Nancy manhas lo9
Young's double slit experiment about light
Published on: Mar 3, 2016
Transcripts - Nancy manhas lo9
By: Nancy Manhas
First performed by Thomas Young,
the two slit experiment is key to understanding
light and in general the microscopic world
The reasoning was to determine whether light
was a wave or a particle
A source of light illuminates two narrow slits
These slits project an image on the further
Light as a Particle
If light acted as a particle then where ever it
passed through, it would form the image of the
slit, with the brightest line in the middle – called
the central fringe.
Light as a Wave
If light acted as a wave then it would diffract as it
passed through the slits
This diffraction through the slits, will give way to
the opportunity for points on waves to meet crest
to crest or crest to trough. Where crest to crest is
constructive, and crest to trough is destructive.
Constructive waves are light bands
Destructive waves are dark bands
During Young’s experiment it was noticed that
once light passed through the slits it would hit the
screen with different densities. Each density, has
a wavelength that correlates with a certain color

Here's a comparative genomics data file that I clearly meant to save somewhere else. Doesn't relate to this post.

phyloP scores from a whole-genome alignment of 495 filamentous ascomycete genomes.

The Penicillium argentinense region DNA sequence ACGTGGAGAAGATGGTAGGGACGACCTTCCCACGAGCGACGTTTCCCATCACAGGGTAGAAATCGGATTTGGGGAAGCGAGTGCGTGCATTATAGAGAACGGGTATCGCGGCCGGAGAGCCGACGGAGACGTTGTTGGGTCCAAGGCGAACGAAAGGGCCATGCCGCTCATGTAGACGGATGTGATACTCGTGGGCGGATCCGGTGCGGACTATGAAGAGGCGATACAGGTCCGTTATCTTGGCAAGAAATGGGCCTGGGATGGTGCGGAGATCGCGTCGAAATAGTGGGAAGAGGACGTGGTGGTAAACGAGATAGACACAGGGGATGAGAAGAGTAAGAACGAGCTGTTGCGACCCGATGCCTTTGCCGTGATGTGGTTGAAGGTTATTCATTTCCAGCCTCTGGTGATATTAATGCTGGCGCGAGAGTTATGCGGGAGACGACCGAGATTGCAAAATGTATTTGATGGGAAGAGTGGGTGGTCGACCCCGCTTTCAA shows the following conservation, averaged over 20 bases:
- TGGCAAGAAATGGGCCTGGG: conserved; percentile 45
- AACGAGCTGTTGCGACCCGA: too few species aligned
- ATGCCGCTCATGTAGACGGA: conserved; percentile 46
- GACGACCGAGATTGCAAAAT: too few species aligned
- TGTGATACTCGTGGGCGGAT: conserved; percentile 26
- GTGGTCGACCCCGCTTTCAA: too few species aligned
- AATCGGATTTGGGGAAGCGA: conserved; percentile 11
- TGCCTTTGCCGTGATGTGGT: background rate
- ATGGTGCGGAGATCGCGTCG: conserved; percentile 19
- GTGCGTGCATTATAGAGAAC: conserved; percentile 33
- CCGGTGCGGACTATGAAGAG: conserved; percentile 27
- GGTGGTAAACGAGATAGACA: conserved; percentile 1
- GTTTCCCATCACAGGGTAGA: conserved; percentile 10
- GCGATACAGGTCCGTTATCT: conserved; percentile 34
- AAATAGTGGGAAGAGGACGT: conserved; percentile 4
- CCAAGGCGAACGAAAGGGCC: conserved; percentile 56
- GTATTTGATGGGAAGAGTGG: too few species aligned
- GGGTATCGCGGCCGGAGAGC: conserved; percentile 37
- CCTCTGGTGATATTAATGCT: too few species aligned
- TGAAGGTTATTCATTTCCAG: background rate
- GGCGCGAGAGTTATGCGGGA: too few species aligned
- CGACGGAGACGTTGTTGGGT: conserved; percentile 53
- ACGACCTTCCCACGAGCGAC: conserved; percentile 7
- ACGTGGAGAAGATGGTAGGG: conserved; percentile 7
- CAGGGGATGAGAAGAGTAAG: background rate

on the spectrum. This diffraction is the light
interfering with the wave, and adds more insight
to the wave-particle duality.
However, one needs to note that not only was
Young’s experiment a great contributor to
science, it was also a great contributor to the
idea that the observer’s eyes do not always
reflect what is actually happening.
A pair of screens are 14.5m apart. A third order
fringe is seen on the screen 3.00cm from the
central fringe. If the slits were cut were 0.0960cm
apart, determine the wavelength of this light.
Need to understand that fringes are the bright lines
at which constructive interference intervenes. The
central fringe is the brightest band, with the highest
density of photons. The surrounding bands are
numbered by n.
Therefore, to determine we need to use a
mathematical formula based off the Fraunhofer
condition, where the distance between slit one and
two are compared to fringe of interest.
Simply use the following equation:
Lambda = distance from central fringe * distance
between slits/length from slits to screen * order of
Simply plug in the numbers:
Lambda = (0.03m)(0.000960m)/3(14.5m)
Lambda = 6.62 * 10-7m = 662 *10-9m = 662nm.
The wavelength is 662 nm long, which could be found
in the range of red.